Influences on inferences. Effect of errors in data on statistical evaluation

Seymour H. Levitt, Dorothee M. Aeppli, Roger A. Potish, Chung K Lee, Mary E. Nierengarten

Research output: Contribution to journalArticlepeer-review

9 Scopus citations


Background. Inadvertent random and systemic errors introduced into data sets and manipulation of data are well‐defined sources of discrepancies in statistical evaluation of clinical trials. In this study, the authors show the influence of errors on the widely used statistical result, P values. Methods. Using data from a retrospective study of patients with Hodgkin disease treated at the University of Minnesota between 1970 and 1984 and observed to 1988, we introduced various errors into the data to study the impact on results. Results. Inadvertent random and systemic errors affect statistical results. Data entry and transcription errors, vague definitions of endpoints and prognostic factors, and the omission and selection of patients are examples of frequent errors that affect statistical evaluation. Conclusion. The results and inferences of many studies are sensitive to systemic errors and data manipulation. Great care must be given to the clear definitions of terms, exclusion and inclusion criteria, group assignments, treatment protocols, and the subgroups on which statistical analysis is performed. Clinicians and statisticians must work together to improve the performance and interpretation of clinical trials.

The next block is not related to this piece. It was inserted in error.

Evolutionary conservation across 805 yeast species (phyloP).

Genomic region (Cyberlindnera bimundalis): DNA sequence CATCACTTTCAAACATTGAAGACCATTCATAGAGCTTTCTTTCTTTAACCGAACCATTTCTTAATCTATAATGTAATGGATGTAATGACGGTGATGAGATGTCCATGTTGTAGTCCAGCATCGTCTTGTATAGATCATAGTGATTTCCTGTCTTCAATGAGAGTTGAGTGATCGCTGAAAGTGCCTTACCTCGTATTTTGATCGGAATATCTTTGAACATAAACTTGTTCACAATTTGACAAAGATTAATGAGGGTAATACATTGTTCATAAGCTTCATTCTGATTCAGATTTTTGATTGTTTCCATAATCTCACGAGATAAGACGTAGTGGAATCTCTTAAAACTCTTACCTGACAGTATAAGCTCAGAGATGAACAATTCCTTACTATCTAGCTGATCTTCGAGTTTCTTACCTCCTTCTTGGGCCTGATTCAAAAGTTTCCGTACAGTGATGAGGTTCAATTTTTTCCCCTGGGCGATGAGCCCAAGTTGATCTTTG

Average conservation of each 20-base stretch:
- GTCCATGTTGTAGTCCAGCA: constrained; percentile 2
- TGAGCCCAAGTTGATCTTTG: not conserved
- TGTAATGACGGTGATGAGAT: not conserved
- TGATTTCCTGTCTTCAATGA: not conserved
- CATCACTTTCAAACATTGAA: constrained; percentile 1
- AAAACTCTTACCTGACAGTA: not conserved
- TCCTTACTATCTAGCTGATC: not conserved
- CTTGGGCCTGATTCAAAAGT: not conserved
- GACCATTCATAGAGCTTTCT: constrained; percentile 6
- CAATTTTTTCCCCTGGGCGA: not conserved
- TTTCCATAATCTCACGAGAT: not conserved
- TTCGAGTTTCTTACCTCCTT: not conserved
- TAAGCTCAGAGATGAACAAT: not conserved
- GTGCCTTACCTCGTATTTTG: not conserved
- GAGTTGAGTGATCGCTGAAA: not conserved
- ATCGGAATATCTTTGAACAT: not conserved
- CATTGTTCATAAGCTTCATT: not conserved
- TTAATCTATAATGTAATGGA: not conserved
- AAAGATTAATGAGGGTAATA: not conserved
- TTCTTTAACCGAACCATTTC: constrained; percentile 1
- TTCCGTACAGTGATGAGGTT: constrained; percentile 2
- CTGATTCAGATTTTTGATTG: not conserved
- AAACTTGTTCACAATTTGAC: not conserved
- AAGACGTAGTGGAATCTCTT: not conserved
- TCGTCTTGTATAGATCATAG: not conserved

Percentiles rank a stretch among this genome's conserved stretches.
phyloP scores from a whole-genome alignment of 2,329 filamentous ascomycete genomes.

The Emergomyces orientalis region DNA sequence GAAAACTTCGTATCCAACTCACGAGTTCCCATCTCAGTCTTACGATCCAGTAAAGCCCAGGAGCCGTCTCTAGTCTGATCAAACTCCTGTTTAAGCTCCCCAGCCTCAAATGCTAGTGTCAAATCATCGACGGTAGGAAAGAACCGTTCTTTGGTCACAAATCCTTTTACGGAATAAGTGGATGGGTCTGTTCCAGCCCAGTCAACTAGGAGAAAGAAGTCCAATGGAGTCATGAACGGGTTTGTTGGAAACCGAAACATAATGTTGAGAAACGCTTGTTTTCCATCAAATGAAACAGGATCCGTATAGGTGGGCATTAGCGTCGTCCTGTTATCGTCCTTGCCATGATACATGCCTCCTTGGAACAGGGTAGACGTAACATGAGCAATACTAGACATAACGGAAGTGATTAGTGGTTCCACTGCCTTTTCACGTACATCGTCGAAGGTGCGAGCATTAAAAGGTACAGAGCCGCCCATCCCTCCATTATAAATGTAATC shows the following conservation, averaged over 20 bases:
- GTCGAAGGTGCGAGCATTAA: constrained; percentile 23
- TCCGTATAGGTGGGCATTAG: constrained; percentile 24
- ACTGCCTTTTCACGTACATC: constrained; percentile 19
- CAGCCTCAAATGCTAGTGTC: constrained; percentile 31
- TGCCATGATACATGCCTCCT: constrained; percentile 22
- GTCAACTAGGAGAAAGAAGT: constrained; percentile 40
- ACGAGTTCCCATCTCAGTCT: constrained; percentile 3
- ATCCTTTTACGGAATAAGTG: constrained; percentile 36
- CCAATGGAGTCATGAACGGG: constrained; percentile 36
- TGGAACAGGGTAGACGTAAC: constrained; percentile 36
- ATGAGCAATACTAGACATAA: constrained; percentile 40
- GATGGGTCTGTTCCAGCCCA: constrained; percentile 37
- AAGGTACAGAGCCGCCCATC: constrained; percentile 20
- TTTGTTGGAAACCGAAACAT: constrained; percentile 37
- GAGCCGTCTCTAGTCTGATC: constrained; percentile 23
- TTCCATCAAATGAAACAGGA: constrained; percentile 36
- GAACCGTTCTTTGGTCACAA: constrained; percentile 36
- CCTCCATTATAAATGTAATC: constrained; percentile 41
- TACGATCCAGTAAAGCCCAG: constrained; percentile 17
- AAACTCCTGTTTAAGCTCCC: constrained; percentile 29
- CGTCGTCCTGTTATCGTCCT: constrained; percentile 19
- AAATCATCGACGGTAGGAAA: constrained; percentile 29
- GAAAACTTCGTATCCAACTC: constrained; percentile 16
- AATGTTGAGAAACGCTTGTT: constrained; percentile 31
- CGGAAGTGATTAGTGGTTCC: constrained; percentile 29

Original languageEnglish (US)
Pages (from-to)2075-2082
Number of pages8
Issue number7
StatePublished - Oct 1 1993


  • clinical trials
  • data manipulation
  • random errors
  • statistical evaluation
  • systemic errors


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